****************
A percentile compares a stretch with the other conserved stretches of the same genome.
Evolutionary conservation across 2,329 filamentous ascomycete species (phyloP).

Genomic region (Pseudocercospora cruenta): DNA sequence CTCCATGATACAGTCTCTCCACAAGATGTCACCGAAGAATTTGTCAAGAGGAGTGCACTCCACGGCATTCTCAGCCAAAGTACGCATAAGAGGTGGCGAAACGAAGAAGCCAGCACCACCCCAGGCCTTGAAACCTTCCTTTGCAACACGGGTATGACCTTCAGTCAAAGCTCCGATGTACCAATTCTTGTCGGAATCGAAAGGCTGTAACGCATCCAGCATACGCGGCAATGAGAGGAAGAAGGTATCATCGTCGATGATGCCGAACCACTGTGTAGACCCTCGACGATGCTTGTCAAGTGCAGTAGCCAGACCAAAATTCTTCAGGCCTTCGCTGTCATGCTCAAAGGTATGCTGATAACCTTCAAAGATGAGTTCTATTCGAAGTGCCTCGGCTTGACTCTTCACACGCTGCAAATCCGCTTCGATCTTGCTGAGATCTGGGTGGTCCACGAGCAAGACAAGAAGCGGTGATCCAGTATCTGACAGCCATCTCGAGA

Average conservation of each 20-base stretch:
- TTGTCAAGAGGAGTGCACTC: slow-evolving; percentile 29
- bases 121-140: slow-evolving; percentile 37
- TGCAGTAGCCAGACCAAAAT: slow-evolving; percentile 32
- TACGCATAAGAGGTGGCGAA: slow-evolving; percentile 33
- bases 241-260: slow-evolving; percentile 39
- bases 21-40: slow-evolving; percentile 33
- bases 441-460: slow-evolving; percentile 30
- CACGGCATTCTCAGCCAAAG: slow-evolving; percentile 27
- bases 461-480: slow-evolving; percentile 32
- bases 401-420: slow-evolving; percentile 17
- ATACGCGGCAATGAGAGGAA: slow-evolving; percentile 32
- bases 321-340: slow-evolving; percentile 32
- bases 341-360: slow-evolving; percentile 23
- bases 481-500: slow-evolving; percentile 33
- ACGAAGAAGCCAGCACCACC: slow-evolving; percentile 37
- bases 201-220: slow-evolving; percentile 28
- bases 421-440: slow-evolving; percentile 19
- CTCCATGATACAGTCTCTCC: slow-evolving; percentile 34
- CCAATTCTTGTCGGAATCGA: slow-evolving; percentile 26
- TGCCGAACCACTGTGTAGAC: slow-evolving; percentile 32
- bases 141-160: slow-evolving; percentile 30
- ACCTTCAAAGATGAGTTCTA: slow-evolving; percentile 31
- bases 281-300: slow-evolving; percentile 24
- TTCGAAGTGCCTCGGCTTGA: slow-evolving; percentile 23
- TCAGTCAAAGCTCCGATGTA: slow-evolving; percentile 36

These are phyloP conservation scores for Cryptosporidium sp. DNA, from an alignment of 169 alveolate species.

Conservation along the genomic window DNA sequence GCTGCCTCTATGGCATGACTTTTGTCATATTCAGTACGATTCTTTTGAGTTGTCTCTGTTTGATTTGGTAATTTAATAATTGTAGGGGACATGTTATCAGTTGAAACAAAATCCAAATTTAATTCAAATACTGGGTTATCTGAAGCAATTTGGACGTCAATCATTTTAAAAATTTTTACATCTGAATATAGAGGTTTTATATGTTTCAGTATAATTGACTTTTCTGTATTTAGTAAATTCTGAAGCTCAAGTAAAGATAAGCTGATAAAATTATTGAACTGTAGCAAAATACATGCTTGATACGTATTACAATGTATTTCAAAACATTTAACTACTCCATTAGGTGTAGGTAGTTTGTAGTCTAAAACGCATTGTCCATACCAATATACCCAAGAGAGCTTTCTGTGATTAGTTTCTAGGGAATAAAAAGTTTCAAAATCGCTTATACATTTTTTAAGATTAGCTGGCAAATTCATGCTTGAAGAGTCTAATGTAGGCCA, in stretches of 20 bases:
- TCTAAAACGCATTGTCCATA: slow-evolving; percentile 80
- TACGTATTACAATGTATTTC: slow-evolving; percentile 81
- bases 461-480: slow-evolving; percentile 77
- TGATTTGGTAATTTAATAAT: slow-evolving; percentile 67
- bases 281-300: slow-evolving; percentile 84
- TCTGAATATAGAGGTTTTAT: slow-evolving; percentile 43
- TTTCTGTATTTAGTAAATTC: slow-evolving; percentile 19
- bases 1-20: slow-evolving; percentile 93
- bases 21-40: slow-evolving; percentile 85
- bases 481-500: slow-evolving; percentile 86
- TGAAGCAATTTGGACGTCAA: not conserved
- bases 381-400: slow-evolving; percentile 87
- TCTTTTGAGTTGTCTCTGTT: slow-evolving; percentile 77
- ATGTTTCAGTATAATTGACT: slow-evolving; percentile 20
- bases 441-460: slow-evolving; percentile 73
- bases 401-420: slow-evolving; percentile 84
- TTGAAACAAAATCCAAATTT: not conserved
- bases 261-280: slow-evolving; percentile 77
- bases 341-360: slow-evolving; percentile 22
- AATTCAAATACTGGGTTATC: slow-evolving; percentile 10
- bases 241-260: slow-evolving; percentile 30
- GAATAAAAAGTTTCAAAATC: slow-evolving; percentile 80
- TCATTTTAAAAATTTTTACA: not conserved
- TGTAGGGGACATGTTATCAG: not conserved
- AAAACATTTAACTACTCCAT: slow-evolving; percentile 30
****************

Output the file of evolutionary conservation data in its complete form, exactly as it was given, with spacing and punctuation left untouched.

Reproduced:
A percentile compares a stretch with the other conserved stretches of the same genome.
Evolutionary conservation across 2,329 filamentous ascomycete species (phyloP).

Genomic region (Pseudocercospora cruenta): DNA sequence CTCCATGATACAGTCTCTCCACAAGATGTCACCGAAGAATTTGTCAAGAGGAGTGCACTCCACGGCATTCTCAGCCAAAGTACGCATAAGAGGTGGCGAAACGAAGAAGCCAGCACCACCCCAGGCCTTGAAACCTTCCTTTGCAACACGGGTATGACCTTCAGTCAAAGCTCCGATGTACCAATTCTTGTCGGAATCGAAAGGCTGTAACGCATCCAGCATACGCGGCAATGAGAGGAAGAAGGTATCATCGTCGATGATGCCGAACCACTGTGTAGACCCTCGACGATGCTTGTCAAGTGCAGTAGCCAGACCAAAATTCTTCAGGCCTTCGCTGTCATGCTCAAAGGTATGCTGATAACCTTCAAAGATGAGTTCTATTCGAAGTGCCTCGGCTTGACTCTTCACACGCTGCAAATCCGCTTCGATCTTGCTGAGATCTGGGTGGTCCACGAGCAAGACAAGAAGCGGTGATCCAGTATCTGACAGCCATCTCGAGA

Average conservation of each 20-base stretch:
- TTGTCAAGAGGAGTGCACTC: slow-evolving; percentile 29
- bases 121-140: slow-evolving; percentile 37
- TGCAGTAGCCAGACCAAAAT: slow-evolving; percentile 32
- TACGCATAAGAGGTGGCGAA: slow-evolving; percentile 33
- bases 241-260: slow-evolving; percentile 39
- bases 21-40: slow-evolving; percentile 33
- bases 441-460: slow-evolving; percentile 30
- CACGGCATTCTCAGCCAAAG: slow-evolving; percentile 27
- bases 461-480: slow-evolving; percentile 32
- bases 401-420: slow-evolving; percentile 17
- ATACGCGGCAATGAGAGGAA: slow-evolving; percentile 32
- bases 321-340: slow-evolving; percentile 32
- bases 341-360: slow-evolving; percentile 23
- bases 481-500: slow-evolving; percentile 33
- ACGAAGAAGCCAGCACCACC: slow-evolving; percentile 37
- bases 201-220: slow-evolving; percentile 28
- bases 421-440: slow-evolving; percentile 19
- CTCCATGATACAGTCTCTCC: slow-evolving; percentile 34
- CCAATTCTTGTCGGAATCGA: slow-evolving; percentile 26
- TGCCGAACCACTGTGTAGAC: slow-evolving; percentile 32
- bases 141-160: slow-evolving; percentile 30
- ACCTTCAAAGATGAGTTCTA: slow-evolving; percentile 31
- bases 281-300: slow-evolving; percentile 24
- TTCGAAGTGCCTCGGCTTGA: slow-evolving; percentile 23
- TCAGTCAAAGCTCCGATGTA: slow-evolving; percentile 36

These are phyloP conservation scores for Cryptosporidium sp. DNA, from an alignment of 169 alveolate species.

Conservation along the genomic window DNA sequence GCTGCCTCTATGGCATGACTTTTGTCATATTCAGTACGATTCTTTTGAGTTGTCTCTGTTTGATTTGGTAATTTAATAATTGTAGGGGACATGTTATCAGTTGAAACAAAATCCAAATTTAATTCAAATACTGGGTTATCTGAAGCAATTTGGACGTCAATCATTTTAAAAATTTTTACATCTGAATATAGAGGTTTTATATGTTTCAGTATAATTGACTTTTCTGTATTTAGTAAATTCTGAAGCTCAAGTAAAGATAAGCTGATAAAATTATTGAACTGTAGCAAAATACATGCTTGATACGTATTACAATGTATTTCAAAACATTTAACTACTCCATTAGGTGTAGGTAGTTTGTAGTCTAAAACGCATTGTCCATACCAATATACCCAAGAGAGCTTTCTGTGATTAGTTTCTAGGGAATAAAAAGTTTCAAAATCGCTTATACATTTTTTAAGATTAGCTGGCAAATTCATGCTTGAAGAGTCTAATGTAGGCCA, in stretches of 20 bases:
- TCTAAAACGCATTGTCCATA: slow-evolving; percentile 80
- TACGTATTACAATGTATTTC: slow-evolving; percentile 81
- bases 461-480: slow-evolving; percentile 77
- TGATTTGGTAATTTAATAAT: slow-evolving; percentile 67
- bases 281-300: slow-evolving; percentile 84
- TCTGAATATAGAGGTTTTAT: slow-evolving; percentile 43
- TTTCTGTATTTAGTAAATTC: slow-evolving; percentile 19
- bases 1-20: slow-evolving; percentile 93
- bases 21-40: slow-evolving; percentile 85
- bases 481-500: slow-evolving; percentile 86
- TGAAGCAATTTGGACGTCAA: not conserved
- bases 381-400: slow-evolving; percentile 87
- TCTTTTGAGTTGTCTCTGTT: slow-evolving; percentile 77
- ATGTTTCAGTATAATTGACT: slow-evolving; percentile 20
- bases 441-460: slow-evolving; percentile 73
- bases 401-420: slow-evolving; percentile 84
- TTGAAACAAAATCCAAATTT: not conserved
- bases 261-280: slow-evolving; percentile 77
- bases 341-360: slow-evolving; percentile 22
- AATTCAAATACTGGGTTATC: slow-evolving; percentile 10
- bases 241-260: slow-evolving; percentile 30
- GAATAAAAAGTTTCAAAATC: slow-evolving; percentile 80
- TCATTTTAAAAATTTTTACA: not conserved
- TGTAGGGGACATGTTATCAG: not conserved
- AAAACATTTAACTACTCCAT: slow-evolving; percentile 30